The hawksbill sea turtle needs help if it is to survive in its natural habitat.
Balancing act needed to help turtles
On Monday, which was designated World Sea Turtle Day, 110 hawksbill turtle hatchlings were released into the sea under the auspices of the Dubai Turtle Rehabilitation Project. The species, which is native to the Arabian Gulf, is regarded as critically endangered by the International Union for Conservation of Nature, and such releases supplement natural hatchings at places including Abu Dhabi’s Saadiyat Island and Sharjah’s Khor Kalba mangroves.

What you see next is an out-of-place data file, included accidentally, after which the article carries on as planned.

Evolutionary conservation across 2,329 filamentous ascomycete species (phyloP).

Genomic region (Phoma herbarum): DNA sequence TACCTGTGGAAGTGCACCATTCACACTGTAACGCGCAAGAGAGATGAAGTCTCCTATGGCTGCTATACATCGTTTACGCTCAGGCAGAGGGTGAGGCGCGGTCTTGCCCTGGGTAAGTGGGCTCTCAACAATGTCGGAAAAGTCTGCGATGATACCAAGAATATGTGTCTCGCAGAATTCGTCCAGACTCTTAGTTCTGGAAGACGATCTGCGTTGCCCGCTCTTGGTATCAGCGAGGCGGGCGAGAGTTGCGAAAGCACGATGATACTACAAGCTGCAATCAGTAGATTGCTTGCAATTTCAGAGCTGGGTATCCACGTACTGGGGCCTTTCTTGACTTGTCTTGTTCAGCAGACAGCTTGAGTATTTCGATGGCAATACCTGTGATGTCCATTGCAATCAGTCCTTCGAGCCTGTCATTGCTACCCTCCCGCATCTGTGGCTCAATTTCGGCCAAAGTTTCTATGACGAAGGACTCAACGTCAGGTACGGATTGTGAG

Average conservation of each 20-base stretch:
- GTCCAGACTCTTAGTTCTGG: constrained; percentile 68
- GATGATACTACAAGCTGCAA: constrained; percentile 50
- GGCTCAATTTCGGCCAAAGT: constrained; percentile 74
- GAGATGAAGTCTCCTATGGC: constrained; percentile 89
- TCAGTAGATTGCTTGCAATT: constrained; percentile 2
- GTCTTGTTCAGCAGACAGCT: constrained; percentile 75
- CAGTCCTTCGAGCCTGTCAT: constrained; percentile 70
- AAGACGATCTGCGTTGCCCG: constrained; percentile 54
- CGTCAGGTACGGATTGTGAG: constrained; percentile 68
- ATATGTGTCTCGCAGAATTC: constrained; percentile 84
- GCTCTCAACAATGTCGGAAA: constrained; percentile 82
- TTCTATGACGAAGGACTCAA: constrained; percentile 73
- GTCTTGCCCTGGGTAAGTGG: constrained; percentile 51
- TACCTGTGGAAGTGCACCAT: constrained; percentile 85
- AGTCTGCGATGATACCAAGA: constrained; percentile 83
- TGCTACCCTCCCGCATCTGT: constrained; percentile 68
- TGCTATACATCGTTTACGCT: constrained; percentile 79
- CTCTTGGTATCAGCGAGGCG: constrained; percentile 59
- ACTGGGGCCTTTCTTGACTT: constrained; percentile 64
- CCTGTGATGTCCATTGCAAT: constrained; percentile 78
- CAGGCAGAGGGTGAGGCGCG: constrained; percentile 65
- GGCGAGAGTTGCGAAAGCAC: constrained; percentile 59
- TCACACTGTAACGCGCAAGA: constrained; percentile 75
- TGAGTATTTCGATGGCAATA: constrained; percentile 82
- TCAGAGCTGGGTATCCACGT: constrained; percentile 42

The life of a baby turtle is perilous. They receive no parental care and are particularly vulnerable to predators as they scramble down the beach and swim through shallow waters. Moreover, the females take up to 35 years to mature to the point where they can lay their own eggs.
The front page photograph of yesterday’s edition of The National was instructive. The juxtaposition of the tiny turtles scrambling to the sea with dozens of onlookers to one side and the Burj Al Arab looming in the background serves as a reminder that this place is shared between native wildlife, humans and the built environment.
Maintaining a delicate balance between development and conservation is essential to the future of the UAE, for both humans and turtles.